Let's start by addressing the elephant in the room. Digital vs analogue guitar pedals: which are better?
Well the truth is, neither! Much like cars or guitars, it's not a manufacturer's philosophy that matters, but how they implement it. There are great digital pedals and awful analogue pedals, and vice-versa.
But what are digital pedals and what are analogue pedals?
It all comes down to how the guitar signal is processed. Back in the day, before microchips existed, pedals were built with analogue circuitry: resistors, capacitors and transistors.
Transistors are responsible for providing a pedal's gain, and come in various flavours: BJTs, MOSFETs, JFETs, silicon, germanium and opamps.
Clipping diodes can be used to simulate tube distortion by "clipping" or squaring-off the tops and bottoms of the waveform. They are used in conjunction with a transistor (which produces the waveform to be clipped by the diode) to achieve the distortion effect.
Resistors and capacitors are responsible for shaping the sound, maybe knocking off some top end or adding a midrange boost.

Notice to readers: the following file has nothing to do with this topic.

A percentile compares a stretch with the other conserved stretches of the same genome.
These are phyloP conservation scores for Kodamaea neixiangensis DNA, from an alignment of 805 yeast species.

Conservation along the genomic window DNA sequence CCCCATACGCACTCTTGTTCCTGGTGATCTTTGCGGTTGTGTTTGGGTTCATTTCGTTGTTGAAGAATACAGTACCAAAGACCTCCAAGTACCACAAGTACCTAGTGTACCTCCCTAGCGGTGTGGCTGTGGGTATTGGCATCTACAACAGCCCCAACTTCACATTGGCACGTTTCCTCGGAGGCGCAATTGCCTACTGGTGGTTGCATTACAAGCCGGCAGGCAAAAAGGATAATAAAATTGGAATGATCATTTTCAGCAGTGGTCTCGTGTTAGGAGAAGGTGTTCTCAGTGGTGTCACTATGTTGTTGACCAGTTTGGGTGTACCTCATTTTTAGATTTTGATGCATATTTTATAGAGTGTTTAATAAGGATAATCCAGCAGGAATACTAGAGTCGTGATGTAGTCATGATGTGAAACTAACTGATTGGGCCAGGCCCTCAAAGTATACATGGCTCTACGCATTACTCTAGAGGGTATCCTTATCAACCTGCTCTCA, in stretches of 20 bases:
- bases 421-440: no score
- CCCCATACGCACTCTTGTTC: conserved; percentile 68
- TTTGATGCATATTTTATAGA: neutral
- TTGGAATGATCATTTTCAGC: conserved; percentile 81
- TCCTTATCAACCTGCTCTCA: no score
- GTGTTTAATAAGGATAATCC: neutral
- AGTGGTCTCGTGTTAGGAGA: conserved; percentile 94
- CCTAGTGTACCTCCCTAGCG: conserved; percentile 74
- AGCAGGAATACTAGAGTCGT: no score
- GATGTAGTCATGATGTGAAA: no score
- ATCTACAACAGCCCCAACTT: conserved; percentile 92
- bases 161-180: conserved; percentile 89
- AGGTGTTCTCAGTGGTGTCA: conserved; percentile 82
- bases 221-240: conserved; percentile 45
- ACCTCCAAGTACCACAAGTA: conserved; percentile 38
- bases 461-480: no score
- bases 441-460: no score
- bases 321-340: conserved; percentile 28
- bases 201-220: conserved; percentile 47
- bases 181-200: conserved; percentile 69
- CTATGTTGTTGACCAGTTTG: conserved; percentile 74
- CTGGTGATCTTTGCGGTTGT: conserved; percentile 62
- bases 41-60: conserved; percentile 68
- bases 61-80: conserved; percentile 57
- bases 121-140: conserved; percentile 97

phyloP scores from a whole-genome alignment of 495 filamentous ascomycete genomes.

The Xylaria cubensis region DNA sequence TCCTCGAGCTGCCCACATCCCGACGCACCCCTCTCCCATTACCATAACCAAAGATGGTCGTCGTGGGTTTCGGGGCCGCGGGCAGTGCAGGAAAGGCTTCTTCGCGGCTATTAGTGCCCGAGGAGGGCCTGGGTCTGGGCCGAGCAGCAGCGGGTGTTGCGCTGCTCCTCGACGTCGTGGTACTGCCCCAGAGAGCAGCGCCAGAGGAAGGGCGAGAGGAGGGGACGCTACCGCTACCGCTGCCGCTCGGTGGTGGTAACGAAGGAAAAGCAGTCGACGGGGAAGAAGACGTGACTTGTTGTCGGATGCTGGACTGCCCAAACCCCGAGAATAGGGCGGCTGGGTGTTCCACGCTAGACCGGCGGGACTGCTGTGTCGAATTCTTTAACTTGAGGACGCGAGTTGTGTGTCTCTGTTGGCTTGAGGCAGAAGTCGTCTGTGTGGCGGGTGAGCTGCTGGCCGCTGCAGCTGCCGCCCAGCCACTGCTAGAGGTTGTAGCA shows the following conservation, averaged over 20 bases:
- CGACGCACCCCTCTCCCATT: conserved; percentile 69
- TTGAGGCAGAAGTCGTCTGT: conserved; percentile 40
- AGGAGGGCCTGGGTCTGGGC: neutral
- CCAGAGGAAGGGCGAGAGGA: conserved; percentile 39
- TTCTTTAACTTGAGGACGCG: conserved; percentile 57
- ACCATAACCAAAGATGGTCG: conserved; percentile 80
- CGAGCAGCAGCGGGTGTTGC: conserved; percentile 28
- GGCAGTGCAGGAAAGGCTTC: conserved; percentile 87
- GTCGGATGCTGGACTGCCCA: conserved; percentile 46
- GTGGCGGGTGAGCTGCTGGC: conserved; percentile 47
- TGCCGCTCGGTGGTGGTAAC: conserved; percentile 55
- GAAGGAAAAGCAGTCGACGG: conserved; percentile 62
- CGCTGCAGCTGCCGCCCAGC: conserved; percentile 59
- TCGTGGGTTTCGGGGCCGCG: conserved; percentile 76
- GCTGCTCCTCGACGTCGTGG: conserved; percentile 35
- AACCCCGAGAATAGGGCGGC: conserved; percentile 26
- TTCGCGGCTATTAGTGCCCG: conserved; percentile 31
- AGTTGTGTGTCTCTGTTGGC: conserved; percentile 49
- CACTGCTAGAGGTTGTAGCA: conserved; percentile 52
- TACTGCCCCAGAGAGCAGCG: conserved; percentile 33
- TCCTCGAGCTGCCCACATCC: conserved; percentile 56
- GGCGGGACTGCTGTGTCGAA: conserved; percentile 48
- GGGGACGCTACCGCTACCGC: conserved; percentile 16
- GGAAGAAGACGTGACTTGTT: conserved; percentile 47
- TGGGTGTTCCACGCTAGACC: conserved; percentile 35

For more complicated analogue effects such as delays, phasers and choruses, bucket brigade delay (or BBD) integrated circuits are used. Consisting of thousands of transistors, BBDs are responsible for the desirable signal degradation found in so many analogue pedals.
The many different circuit layouts and individual component values can drastically affect the sound of an analogue pedal, and they can also be sensitive to voltage changes, heat and dynamics, so a fading battery, dodgy mains or wet weather can play havoc with stability!
Famous examples of analogue pedals include the Dunlop Fuzz Face, Ibanez TS-808 Tubescreamer, and Dunlop Cry Baby Wah.
In the 1980s, mass-produced, affordable microchips changed the landscape forever. Along with the first calculators and home computers, microchips found their way into guitar pedals.
Some of the signature sounds of the era are a result of this change. These early microchips were pretty basic and couldn't manage the high sample rates of modern equivalents, meaning the sampled guitar signal could often be compressed and low fidelity, in the same way a low quality mp3 sounds less realistic and expansive than hi-res lossless audio.
Once the signal is sampled and converted to digital 0s and 1s, effects can then be applied using digital signal processing (DSP). The abilities of early digital pedals were limited due to the processing power required, but as processing power has increased, so has the ability for pedals to apply a multitude of effects at high resolutions.